Smiles and golden shovels were set against the briskness of a December morning, as ground was formally broken on the Zero Place development at the corner of Mulberry Street and Route 32 North in New Paltz. After a planning process praised for being thorough and thoughtful, but also criticized for being lengthy and confusing — sometimes by the same people — construction on this net-zero-energy mixed-use building began immediately after those shining shovels were plunged into well-turned earth. The bureaucratic barriers now surpassed, all that remains is every challenge that construction might bring.
Developer David Shepler, who was inspired by his own net-zero home just a few blocks away to try to use the village’s neighborhood-business-residential zone (NBR) as a place to expand on those principles, admitted that there were times he thought the project would never be approved. On the morning of December 19, however, his excitement was palpable as he described the 15 geothermal wells and 260 kilowatts of solar power which will ensure that residents of the 46 apartments don’t use more energy than is created on site.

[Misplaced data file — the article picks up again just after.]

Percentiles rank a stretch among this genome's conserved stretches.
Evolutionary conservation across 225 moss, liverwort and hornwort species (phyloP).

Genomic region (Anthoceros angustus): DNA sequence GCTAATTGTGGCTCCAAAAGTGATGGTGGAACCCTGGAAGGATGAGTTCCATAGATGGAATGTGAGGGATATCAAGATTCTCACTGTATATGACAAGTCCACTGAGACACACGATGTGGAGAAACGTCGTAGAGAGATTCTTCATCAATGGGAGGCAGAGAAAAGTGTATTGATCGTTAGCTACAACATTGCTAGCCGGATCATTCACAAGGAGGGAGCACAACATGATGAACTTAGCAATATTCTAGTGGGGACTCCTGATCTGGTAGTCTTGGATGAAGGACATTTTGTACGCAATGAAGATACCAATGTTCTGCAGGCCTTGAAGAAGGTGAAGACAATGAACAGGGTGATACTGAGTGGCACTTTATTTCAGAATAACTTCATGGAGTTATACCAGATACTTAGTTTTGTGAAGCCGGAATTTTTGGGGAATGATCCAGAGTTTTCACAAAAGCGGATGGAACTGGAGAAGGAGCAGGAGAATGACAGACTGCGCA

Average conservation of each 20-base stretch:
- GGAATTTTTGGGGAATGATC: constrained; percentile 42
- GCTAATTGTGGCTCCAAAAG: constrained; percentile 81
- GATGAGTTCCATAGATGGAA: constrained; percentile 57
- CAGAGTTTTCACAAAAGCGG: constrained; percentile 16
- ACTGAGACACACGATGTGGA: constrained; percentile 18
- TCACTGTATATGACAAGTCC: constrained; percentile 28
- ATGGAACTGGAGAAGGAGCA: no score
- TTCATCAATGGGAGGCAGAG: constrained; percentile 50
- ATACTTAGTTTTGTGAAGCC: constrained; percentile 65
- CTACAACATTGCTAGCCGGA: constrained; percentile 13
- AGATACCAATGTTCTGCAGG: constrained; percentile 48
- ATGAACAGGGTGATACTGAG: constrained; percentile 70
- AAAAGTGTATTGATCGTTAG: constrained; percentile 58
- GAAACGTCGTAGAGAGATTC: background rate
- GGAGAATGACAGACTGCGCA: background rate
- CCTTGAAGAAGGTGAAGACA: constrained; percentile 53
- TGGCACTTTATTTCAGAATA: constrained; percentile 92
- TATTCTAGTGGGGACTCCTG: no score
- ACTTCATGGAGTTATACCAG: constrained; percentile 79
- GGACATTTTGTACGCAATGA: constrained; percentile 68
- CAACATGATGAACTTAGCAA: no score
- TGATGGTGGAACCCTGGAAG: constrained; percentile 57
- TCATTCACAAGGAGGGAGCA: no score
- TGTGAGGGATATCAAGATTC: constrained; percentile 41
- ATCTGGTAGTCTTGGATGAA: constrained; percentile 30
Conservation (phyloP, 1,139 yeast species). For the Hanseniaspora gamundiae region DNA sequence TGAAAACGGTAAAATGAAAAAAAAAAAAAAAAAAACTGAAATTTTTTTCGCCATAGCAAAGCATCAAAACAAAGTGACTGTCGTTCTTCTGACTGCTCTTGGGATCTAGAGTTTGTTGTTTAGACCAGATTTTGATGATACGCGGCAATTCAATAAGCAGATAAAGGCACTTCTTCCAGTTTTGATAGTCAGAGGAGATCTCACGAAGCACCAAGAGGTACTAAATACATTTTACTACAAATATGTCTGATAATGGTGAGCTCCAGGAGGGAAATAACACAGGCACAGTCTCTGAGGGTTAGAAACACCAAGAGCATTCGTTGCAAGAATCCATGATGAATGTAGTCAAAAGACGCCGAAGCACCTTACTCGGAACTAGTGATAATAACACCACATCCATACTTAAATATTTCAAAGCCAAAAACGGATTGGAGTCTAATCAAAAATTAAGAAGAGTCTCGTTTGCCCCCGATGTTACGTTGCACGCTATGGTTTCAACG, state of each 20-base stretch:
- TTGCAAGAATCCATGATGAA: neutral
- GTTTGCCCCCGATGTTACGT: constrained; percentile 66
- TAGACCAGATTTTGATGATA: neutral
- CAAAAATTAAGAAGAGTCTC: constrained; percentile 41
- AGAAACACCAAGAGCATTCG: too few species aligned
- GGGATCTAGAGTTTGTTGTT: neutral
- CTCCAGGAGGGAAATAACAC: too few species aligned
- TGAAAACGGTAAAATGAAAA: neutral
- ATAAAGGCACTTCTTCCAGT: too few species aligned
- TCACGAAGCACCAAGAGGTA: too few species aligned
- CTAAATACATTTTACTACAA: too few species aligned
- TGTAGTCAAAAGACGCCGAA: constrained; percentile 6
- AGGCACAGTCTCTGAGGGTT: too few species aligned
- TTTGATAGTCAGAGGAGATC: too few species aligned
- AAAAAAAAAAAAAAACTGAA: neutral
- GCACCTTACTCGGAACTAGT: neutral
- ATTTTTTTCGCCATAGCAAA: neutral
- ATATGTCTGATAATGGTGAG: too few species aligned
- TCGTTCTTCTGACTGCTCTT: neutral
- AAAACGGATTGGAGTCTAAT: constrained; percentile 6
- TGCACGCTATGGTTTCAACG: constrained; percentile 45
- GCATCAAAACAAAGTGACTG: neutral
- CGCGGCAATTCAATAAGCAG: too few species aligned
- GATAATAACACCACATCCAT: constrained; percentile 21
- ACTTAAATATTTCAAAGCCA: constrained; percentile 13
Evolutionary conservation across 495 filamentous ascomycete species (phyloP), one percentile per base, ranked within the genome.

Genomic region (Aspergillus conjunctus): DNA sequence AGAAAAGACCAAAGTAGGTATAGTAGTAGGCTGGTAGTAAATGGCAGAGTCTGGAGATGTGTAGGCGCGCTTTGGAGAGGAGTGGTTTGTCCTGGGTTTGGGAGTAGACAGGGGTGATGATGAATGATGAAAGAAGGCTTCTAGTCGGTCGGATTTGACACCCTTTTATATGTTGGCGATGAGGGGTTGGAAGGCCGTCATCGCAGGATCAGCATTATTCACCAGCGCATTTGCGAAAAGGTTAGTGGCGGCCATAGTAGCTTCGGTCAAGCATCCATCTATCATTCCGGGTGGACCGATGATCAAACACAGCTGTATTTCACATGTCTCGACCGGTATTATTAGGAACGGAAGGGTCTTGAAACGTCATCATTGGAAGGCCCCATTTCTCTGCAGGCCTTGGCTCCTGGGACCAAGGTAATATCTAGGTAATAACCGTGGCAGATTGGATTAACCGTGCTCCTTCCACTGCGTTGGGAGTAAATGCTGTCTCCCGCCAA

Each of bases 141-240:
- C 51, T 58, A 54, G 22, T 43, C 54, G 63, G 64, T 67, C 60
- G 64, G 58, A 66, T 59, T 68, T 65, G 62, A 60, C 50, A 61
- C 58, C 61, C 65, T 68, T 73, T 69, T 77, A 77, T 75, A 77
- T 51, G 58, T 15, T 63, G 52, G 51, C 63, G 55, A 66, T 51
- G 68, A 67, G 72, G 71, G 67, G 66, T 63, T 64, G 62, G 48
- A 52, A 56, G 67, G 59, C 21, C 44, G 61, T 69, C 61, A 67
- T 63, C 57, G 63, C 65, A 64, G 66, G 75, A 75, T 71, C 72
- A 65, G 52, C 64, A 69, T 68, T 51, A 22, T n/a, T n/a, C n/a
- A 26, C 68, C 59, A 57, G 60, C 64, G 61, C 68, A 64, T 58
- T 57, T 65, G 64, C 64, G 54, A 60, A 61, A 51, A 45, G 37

“If I can live this way,” Shepler recalled thinking, “imagine if we can scale it.” The NBR had the right rules, he believed, and the two lots became available after a terrible fire in late 2014.
Getting Zero Place to approval led to a number of village residents to become engaged over the project and the related zoning. Mayor Tim Rogers, arriving on his bicycle to speak at the groundbreaking, said that this “resulted in a better project” overall. The planning process led also to changes to NBR rules only recently passed, which among other things will ensure this is the only four-story building on Route 32 North for the foreseeable future.
Shepler thanked Rogers, as well as deputy mayor KT Tobin and trustee William Wheeler Murray of the Village Board for their support, in addition to village Planning Board members past and present who reviewed the application. He also heaped accolades on his several partners and many consultants, and shared what he believes motivates his entire team: concern about climate change, the preservation of open space made possible by building more densely, revitalizing the North Chestnut “wasteland” and investing in the local community. He also offered gratitude to former mayor Jason West, whose idea for that corridor eventually became the NBR zone, and praise for late Planning Board chairman Maurice Weitman, who largely wrote the NBR code and shepherded it through to passage. That stretch of Mulberry Street also bears his name.